You can either buy a new start relay online or take your broken one into your local hardware store and get a replacement. But it’s important to ensure you get the correct component for your fridge’s brand and model.

Broken defrost timer

If your defrost timer is busted, then it will cause your fridge to make a clicking sound. The good news here is, that this isn’t a huge problem as your appliance should continue to chill your food.

However, the bad news is, that you may need to consult a repair company or speak to the manufacturer to get it fixed.

Ice maker issues

If you plumped for the fancy fridge with the ice maker then you may be annoyed to hear that there are plenty of elements in this area that could be the source of the irritating racket.

The water inlet, release arm, or even just the ice itself working against the normal vibrations of your machine could be to blame. But the good news is most can be fixed either by resetting your ice maker or with a standard bit of screwdriver work to sure up a loose component. Plus, replacement parts are usually commonplace with your machine’s manufacturer.

It might be normal

You probably don’t want to hear this, but sometimes clicking from your refrigerator is a sign of completely normal operation. In fact, if your fridge makes clicking noises it could even be a sign that it’s in fine working order.

Everything from the coils in the back to the main board, fans, or switches all make clicking noises from time to time. So, it’s probably best to reserve your worries for when your refrigerator is making constant clicking noises.

But how can you prevent those annoying recurring sounds?

Preventing your refrigerator from making a clicking noise

At the risk of sounding like the IT Department, it may sometimes be worth resetting your refrigerator by turning it off and on again.

But, aside from that, keeping up to date with the standard cleaning routine should help keep your refrigerator in fine working order. It also pays to keep a regular maintenance-eye on the components we’ve outlined above. Plus, it also pays to not over or under-load it with food.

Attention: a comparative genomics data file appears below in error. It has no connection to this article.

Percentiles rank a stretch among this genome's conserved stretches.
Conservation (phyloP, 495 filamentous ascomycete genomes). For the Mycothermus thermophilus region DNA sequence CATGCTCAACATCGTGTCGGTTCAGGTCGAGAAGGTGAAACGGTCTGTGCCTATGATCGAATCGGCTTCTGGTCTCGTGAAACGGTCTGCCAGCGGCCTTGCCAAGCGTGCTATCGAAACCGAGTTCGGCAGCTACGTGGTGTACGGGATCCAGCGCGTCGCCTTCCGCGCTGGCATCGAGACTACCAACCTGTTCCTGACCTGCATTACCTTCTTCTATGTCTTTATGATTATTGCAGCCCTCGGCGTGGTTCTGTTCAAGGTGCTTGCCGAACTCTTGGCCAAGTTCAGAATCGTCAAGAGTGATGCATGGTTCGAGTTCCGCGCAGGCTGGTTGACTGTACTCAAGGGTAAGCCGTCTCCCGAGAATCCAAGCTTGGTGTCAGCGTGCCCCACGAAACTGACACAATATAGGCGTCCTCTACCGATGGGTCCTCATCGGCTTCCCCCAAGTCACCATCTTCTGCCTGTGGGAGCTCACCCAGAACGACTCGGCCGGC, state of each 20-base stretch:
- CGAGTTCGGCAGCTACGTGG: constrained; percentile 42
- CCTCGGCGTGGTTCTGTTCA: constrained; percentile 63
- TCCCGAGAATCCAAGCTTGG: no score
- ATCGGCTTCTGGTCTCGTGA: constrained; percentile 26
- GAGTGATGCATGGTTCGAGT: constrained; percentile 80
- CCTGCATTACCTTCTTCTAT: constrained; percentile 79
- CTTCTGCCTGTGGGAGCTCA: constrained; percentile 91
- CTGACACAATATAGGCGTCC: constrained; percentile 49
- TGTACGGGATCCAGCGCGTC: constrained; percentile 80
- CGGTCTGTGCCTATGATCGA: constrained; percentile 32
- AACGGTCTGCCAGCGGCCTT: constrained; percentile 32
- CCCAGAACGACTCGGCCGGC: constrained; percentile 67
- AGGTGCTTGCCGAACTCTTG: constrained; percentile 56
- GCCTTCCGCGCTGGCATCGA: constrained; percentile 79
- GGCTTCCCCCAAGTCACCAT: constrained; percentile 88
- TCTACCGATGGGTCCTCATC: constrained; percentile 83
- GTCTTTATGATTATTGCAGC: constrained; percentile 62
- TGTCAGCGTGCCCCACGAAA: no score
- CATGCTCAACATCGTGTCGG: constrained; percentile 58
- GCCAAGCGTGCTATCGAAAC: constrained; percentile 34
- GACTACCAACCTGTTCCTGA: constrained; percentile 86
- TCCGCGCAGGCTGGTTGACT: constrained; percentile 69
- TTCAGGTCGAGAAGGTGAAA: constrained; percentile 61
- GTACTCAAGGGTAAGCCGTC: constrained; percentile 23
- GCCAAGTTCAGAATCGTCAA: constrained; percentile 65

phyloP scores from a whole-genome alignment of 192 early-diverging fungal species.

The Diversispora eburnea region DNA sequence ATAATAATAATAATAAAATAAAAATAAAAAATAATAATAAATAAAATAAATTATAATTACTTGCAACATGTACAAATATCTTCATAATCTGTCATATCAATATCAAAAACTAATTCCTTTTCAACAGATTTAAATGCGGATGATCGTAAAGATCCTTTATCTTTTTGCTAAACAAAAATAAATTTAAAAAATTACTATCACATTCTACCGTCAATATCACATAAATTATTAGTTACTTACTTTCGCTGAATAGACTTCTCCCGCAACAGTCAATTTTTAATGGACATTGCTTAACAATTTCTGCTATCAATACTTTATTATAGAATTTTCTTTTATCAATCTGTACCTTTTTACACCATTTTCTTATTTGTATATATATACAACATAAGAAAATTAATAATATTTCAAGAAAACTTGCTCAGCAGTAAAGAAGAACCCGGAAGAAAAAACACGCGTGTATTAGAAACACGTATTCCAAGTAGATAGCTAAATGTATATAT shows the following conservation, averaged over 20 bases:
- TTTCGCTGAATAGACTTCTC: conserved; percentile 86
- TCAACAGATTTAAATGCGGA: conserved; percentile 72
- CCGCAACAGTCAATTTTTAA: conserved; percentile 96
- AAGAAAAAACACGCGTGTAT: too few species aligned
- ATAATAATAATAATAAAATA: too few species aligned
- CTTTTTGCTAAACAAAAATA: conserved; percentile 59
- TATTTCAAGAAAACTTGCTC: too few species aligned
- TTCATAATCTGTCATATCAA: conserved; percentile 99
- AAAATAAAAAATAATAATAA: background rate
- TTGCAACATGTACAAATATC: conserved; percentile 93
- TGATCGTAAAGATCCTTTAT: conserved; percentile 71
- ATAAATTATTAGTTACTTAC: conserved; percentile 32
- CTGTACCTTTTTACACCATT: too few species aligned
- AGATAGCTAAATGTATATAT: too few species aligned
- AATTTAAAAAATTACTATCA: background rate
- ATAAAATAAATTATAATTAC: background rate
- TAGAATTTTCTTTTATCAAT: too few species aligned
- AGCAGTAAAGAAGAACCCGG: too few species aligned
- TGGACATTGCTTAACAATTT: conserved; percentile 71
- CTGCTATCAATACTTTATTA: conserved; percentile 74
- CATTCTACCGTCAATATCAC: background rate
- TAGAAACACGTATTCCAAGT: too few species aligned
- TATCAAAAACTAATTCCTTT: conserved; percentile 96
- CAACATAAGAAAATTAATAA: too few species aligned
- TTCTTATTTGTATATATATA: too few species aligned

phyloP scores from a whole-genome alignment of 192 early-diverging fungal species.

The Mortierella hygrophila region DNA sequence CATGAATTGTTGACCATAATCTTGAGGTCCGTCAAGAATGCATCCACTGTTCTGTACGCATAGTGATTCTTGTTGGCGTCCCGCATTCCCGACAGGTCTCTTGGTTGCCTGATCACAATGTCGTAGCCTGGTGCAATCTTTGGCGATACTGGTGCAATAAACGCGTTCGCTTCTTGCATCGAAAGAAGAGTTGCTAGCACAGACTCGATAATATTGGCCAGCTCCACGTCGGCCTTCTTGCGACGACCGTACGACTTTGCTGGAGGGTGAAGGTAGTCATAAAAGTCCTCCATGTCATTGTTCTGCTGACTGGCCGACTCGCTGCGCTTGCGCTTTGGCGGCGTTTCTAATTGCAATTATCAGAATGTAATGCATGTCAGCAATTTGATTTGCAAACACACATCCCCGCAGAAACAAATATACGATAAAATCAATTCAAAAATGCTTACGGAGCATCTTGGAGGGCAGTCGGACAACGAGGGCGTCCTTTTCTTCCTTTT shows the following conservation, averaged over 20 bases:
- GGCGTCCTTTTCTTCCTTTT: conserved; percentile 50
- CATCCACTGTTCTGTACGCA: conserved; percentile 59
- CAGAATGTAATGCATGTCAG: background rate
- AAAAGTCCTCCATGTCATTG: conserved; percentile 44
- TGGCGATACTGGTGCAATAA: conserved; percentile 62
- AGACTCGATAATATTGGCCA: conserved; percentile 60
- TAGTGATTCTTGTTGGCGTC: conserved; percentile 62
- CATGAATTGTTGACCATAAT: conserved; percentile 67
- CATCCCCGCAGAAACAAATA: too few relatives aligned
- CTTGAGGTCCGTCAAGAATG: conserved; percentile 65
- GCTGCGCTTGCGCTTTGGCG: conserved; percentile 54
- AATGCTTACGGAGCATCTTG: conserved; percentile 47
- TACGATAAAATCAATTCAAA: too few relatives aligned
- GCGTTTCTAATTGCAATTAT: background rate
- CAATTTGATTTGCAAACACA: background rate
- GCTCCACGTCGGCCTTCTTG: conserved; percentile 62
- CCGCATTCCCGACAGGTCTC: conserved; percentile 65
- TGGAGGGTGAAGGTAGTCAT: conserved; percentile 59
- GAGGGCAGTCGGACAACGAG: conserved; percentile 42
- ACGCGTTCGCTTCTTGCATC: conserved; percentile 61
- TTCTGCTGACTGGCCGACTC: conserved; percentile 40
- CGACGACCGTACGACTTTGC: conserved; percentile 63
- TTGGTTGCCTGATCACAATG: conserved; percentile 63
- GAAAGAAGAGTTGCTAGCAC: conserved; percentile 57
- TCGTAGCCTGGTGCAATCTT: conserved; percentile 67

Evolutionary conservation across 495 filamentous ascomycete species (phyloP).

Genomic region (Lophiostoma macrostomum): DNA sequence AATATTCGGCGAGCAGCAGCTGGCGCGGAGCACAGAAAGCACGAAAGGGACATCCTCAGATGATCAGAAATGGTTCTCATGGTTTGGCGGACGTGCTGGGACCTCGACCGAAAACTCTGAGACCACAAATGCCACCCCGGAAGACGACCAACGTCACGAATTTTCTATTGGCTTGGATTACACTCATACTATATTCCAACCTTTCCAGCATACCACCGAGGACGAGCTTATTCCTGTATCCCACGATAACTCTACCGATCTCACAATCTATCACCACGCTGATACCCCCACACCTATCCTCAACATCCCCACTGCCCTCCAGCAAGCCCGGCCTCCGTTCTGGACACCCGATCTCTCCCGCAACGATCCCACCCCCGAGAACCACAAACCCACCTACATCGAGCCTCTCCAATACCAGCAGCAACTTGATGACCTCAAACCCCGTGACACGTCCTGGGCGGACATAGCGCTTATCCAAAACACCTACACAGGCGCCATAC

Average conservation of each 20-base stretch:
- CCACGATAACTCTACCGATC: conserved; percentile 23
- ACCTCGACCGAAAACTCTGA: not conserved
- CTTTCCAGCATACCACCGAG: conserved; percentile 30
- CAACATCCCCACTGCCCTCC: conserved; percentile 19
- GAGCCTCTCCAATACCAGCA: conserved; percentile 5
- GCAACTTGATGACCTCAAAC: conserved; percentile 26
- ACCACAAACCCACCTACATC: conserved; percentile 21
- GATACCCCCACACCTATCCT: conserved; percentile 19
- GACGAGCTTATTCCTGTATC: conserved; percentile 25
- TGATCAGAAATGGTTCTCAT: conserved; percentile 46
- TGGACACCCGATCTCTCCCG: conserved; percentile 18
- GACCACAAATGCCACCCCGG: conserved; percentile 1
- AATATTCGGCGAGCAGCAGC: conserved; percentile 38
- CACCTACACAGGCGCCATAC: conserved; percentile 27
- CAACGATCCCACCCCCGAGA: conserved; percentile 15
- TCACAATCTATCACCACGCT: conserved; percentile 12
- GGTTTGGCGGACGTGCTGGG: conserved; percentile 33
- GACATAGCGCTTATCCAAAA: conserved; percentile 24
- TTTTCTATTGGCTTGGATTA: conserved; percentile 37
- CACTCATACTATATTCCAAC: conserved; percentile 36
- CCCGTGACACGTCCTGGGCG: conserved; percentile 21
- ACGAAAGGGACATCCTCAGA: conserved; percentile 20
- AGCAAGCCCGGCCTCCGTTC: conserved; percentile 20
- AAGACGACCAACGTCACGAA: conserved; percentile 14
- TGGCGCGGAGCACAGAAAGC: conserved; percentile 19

However, preventative measures are all well and good, but what happens when the horse has bolted and there's no end to the incessant clicking?

What if the clicking doesn't stop?

If you’ve tried all the above and that infernal clicking is still present, then it may be time to make the call to your local repair team.  

At Appliances Made Simple, we try, where possible, to give you the info you need to keep your tech in top condition. But, sometimes, only the people who made it will know it best.

Having said that, it’s always worth a call to the supplier to see if your fridge is still under warranty. Or, if something drastic happens, can you get a replacement?

Can fridges explode?

Fridge explosions are extremely rare. But, if they do happen, it's generally because the rear has got too hot due to dust or dirt on the condenser coils preventing hot gas from escaping. Prevent explosions by regularly cleaning your coils.

How long do fridges last?

Generally speaking, your fridge should last between 10-20 years.

Why does my freezer keep clicking?

The most common cause of clicking fridges and freezers are dirty condenser coils. The clicking may be due to an overloaded compressor attempting to regulate the freezer temperature but dirt is preventing heat from escaping through the coils.

How often do refrigerators explode?

Instances of refrigerators exploding are extremely rare. While they may get hot, they should not create enough heat to combust. Although, if your appliance is getting hot, try cleaning the condenser coils in the back or bottom, or get a replacement if yours is more than 10 years old.

How long should a refrigerator last?

Your refrigerator should last at least 10 years. Maximum lifespan is around 20 years. But if your machine is over 10 years old and you experience any damage, excessive noise or frost, or your food is turning bad too quickly, it may be time for a new one.

Appliances made simple.